3. Anonymous says:

    I'd love to see this in the up 5 scenario. Bruce Arians has been all about the 2 PT conversion this season and in yesterday's Giants game he made the call to go for 2 up 5. Would love to see why that was the right/wrong play. Feels right to me.

  4. Brian Burke says:

    Up 5 you should go for 2 pretty much all the time. I need to look to be sure, but probably well into the 1st half.

  5. Hugh Nightingale says:

    I remember years ago when the 2PC option was introduced for the NFL comment about how it would add another layer of complication and decision making for coaches, quite apart from the effects of other tinkering such as WR/CB contact close to the LofS and more fundamentally, timing adjustments with the 40/25sec PC.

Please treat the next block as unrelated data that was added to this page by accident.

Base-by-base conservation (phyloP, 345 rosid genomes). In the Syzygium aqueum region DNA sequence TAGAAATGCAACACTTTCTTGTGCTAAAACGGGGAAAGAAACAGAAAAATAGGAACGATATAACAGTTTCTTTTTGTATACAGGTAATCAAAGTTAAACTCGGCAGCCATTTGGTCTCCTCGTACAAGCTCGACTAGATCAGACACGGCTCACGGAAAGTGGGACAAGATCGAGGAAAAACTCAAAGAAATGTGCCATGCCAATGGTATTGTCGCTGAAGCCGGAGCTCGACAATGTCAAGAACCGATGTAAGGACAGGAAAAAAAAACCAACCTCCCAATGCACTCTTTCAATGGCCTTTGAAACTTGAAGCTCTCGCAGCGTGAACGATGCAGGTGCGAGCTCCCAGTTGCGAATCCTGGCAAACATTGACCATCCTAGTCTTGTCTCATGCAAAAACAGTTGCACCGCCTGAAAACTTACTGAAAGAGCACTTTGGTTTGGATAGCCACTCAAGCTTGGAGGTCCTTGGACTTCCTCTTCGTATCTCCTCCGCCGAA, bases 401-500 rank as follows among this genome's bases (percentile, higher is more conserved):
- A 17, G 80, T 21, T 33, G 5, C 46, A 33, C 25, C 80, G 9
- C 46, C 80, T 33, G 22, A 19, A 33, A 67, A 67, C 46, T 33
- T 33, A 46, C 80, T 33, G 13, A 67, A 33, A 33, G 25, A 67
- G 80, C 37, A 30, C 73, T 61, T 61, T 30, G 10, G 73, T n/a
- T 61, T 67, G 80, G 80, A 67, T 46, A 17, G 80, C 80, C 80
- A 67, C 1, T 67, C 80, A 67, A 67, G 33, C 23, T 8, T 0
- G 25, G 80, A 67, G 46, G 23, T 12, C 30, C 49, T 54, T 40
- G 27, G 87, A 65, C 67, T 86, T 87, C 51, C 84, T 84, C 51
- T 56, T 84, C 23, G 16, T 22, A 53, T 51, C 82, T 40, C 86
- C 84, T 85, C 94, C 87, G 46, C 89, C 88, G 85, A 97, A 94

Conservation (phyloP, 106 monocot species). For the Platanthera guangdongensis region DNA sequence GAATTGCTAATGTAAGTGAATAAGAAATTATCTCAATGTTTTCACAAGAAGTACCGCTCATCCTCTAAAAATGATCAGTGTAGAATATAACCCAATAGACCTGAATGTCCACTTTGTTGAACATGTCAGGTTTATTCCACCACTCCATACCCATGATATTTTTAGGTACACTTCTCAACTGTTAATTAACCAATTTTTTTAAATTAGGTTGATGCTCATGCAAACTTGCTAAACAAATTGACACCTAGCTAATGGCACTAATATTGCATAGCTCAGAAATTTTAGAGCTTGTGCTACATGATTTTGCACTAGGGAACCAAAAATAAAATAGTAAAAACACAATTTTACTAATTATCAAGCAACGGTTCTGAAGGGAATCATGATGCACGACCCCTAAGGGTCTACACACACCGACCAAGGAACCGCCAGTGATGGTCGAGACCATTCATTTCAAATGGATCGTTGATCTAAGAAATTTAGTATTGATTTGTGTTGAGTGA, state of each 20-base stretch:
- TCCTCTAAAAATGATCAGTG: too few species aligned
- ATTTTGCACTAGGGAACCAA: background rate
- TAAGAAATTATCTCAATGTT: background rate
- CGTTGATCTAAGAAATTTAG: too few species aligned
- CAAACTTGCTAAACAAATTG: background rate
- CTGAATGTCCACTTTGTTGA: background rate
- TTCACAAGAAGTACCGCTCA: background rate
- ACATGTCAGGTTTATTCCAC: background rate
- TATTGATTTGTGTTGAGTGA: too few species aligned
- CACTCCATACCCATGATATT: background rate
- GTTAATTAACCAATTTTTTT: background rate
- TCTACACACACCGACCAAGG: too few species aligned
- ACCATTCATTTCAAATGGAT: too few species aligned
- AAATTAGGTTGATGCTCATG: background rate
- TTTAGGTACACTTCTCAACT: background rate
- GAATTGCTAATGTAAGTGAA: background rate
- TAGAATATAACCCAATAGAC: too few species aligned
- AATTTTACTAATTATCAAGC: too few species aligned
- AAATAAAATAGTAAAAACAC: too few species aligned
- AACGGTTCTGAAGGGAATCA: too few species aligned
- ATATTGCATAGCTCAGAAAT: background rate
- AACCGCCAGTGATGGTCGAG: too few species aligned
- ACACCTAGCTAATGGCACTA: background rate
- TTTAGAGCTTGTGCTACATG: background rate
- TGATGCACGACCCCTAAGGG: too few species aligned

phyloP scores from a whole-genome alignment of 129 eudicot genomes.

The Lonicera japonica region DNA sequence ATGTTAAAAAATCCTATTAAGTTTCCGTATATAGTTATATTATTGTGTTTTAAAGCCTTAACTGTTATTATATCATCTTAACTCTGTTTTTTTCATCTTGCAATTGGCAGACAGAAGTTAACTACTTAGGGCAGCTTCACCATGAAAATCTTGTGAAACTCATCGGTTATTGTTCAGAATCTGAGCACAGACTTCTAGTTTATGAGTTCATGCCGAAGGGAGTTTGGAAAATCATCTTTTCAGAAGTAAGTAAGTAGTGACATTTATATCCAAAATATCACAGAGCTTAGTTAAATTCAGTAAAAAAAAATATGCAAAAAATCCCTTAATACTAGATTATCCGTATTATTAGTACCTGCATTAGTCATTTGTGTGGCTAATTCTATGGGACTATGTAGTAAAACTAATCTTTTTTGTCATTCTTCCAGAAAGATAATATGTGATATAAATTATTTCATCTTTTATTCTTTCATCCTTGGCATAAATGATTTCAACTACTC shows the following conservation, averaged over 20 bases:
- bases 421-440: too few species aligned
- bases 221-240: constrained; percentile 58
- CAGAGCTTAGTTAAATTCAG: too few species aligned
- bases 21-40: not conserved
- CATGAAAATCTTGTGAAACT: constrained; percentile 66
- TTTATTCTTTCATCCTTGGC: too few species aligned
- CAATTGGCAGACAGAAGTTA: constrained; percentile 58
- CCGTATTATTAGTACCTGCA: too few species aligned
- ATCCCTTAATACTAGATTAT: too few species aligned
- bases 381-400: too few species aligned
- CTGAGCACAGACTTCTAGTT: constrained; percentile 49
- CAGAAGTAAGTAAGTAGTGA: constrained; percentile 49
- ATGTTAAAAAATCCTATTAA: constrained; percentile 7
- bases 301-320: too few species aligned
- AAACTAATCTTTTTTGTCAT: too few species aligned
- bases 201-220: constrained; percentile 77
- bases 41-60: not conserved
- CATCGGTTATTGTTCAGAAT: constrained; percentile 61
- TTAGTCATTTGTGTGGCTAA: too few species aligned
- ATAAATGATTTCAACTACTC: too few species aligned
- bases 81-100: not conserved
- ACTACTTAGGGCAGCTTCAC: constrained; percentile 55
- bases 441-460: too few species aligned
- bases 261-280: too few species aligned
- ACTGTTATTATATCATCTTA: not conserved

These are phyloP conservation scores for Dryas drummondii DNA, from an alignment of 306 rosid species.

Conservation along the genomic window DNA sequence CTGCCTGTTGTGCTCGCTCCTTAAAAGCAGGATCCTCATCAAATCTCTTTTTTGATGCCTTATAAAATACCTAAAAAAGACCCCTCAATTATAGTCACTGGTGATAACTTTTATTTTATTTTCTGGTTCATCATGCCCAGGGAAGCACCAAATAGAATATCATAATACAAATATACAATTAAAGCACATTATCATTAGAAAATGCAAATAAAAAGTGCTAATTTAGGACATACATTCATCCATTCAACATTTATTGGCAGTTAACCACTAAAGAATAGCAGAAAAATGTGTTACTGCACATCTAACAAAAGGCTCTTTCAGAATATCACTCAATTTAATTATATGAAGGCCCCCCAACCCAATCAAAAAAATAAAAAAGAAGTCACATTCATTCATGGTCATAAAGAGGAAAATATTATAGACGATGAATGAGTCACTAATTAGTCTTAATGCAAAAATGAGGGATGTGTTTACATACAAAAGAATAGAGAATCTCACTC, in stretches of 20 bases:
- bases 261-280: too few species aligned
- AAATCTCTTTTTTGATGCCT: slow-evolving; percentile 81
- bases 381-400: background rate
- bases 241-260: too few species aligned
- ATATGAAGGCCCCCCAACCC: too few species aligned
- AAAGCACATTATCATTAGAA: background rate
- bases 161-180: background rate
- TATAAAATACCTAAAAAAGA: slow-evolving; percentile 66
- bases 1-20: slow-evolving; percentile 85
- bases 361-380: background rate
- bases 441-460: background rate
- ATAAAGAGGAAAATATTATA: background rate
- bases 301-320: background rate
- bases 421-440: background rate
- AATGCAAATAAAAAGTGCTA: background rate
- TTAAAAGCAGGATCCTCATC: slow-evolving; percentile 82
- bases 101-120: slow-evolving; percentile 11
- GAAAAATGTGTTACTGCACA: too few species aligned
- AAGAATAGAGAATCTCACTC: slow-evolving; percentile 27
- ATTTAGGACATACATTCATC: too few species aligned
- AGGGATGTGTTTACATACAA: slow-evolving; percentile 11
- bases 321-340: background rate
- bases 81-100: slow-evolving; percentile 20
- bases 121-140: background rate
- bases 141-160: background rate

Coaches hate being "trapped" in the situation of leading by six points: early enough in the game there is the prospect of another FG stretching the lead to nine, but early is early is like how long is a piece of string!

    This is why Safety scores create such havoc with potential differences; ahead by five a Safety boosts a five point lead to a full TD exactly as a successful 2XP would do, but if it fails a later FG would boost to eight.

    I managed to see most of the 49ers-Bears game. Mentally, or rather fundamentally, the 49ers lost the game after that Q3 time-consuming drive that only led to a FG and a 13 point lead, which may have looked good at the time from a WP prospective especially at home, but vulnerable nevertheless

  6. free redis says:

    Running the Ball for Two Points is a Wiser Choice than Kicking a PAT.
    Current stats ~ 99% success rate for kicks = .99 points per attempt. 56% rate for runs = 1.12 points per attempt. Pass rate= 44%/.88 pts per attempt.